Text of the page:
PBS
Sep 27, 2012 5:00pm PDT
neil/lehrer productions >> brown: at the united nations, israel's prime minister urged world leaders to draw a clear red line and stop iran's nuclear program. good evening, i'm jeffrey brown. >> woodruff: and i'm judy woodruff. on the "newshour" tonight, we get two views of benjamin netanyahu's speech in which he warned that tehran could be capable of making an atomic weapon next year. >> brown: then, was the attack on the u.s. mission in libya the work of al qaeda? we take a look.
PBS
Sep 28, 2012 11:00pm PDT
, one the united nations general assembly in which representatives of the nations who are members of the general assembly come here, including heads of state and foreign ministers and others at the clinton global initiative, business and government and ngo s were in attendance to talk about big ideas, big problems. one of the problems they talked about at both places was syria. another was middle east protest about a film that attacked mohammed and the third wasiran an nuclear weapons. we begin with the former president of the united states bill clinton in conversation with me and my colleague at cbs nora o'donnell. >> rose: do you think this election the president has said that change has to come from outside rather than in washington, that this election has the possibility of producing a change that will be able to overcome gridlock. >> i don't think it to the only has the possibility, i think it almost certainly will. and let me explain why. i think the president's going to w but let's assume governor romney won. if he wins, that almost certainly means the republicans will hold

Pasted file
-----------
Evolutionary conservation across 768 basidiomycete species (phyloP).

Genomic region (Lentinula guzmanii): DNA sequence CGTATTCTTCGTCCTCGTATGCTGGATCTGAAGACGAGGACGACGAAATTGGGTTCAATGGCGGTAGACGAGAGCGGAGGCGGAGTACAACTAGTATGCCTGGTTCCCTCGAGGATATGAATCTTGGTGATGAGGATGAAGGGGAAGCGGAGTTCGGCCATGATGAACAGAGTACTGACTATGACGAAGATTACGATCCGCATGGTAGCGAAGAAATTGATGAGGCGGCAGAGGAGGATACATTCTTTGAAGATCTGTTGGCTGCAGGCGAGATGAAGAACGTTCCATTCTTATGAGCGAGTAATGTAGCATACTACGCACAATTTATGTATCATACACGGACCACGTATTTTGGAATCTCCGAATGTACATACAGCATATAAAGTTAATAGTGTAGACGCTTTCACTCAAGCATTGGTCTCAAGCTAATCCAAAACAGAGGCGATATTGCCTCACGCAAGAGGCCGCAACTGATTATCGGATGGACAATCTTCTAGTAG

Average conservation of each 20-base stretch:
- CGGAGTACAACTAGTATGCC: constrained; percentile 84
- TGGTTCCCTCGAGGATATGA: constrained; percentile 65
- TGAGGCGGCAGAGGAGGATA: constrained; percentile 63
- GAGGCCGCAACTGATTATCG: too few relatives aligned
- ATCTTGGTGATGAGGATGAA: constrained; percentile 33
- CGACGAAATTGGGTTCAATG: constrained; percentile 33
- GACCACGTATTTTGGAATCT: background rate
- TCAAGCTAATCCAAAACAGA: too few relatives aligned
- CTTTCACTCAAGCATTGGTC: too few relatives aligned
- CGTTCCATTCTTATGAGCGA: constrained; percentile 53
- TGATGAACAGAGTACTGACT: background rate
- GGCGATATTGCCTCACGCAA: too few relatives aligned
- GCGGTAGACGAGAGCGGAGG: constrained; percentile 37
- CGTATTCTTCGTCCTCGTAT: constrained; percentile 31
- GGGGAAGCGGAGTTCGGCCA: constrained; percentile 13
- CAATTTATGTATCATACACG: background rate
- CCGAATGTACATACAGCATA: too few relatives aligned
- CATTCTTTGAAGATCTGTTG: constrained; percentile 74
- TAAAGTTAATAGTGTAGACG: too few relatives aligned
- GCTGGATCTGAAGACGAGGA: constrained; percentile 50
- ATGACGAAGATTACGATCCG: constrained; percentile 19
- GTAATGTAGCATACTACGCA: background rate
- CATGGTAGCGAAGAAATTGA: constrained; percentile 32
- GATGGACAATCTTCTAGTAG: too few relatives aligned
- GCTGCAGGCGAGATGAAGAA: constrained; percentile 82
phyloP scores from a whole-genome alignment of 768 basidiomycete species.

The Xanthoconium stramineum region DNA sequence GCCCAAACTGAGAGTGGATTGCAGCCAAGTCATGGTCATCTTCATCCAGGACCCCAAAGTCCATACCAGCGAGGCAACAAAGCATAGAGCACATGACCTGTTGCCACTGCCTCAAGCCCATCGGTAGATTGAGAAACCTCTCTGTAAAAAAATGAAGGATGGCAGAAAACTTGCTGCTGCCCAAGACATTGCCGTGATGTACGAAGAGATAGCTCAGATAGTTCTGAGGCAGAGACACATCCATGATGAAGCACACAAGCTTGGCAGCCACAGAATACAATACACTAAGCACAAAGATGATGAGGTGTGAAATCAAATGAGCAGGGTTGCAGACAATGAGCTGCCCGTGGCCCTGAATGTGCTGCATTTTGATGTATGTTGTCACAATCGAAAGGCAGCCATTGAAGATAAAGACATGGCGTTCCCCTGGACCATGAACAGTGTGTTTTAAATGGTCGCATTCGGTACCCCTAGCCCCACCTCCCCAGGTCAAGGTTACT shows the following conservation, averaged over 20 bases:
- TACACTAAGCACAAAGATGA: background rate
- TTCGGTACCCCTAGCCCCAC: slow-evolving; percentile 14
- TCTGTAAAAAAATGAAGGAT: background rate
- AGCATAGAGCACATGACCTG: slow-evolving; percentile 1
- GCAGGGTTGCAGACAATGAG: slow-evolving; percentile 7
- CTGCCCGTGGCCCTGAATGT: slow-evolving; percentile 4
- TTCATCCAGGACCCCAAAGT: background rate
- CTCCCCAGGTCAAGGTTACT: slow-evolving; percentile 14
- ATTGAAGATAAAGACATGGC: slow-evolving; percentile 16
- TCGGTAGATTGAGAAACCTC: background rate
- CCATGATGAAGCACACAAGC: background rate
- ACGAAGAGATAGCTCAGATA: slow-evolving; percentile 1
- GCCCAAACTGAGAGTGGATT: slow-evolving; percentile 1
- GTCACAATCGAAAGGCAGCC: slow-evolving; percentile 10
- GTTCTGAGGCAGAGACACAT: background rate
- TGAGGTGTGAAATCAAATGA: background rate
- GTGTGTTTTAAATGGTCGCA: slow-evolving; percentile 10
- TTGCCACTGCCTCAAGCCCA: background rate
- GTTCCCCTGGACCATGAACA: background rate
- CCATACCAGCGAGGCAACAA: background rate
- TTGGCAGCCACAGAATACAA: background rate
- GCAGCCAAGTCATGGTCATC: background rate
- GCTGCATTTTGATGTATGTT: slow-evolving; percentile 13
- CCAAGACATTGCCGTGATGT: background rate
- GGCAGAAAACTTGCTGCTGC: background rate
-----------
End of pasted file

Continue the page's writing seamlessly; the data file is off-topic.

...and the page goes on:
PBS
Oct 1, 2012 11:00pm PDT
. this conversation was recorded on friday while he was attending the united nations general assembly. >> by the end of 2013 we will have-- 2014 we lch 352,000 afghan security forces and even more importantly quality wise they will be very capable. some time ago i visited afghanistan myself and i had an opportunity to observe with my own eyes afghan special operation forces in action and i was very impressed by what i saw. so the taliban miscalculate the situation if they think their situation will be better by the end of 2014. they will be faced with a very strong and capable afghan security force. >> rose: we continue by looking at a new project in brooklyn, it's a basketball arena and a development. it brought together interesting people, including mikhail prokhorov and irina prok rovea his sister, bruce ratner the developer and karen brooks hop hopkins. >> i think the barkley center is in keeping with the spirit of brooklyn. >> wh n what way? >> it's like very energetic and you know in the history there were a lot of claims to change urban landscapes just ifill tow and we do remember that the ei
PBS
Sep 30, 2012 10:00am PDT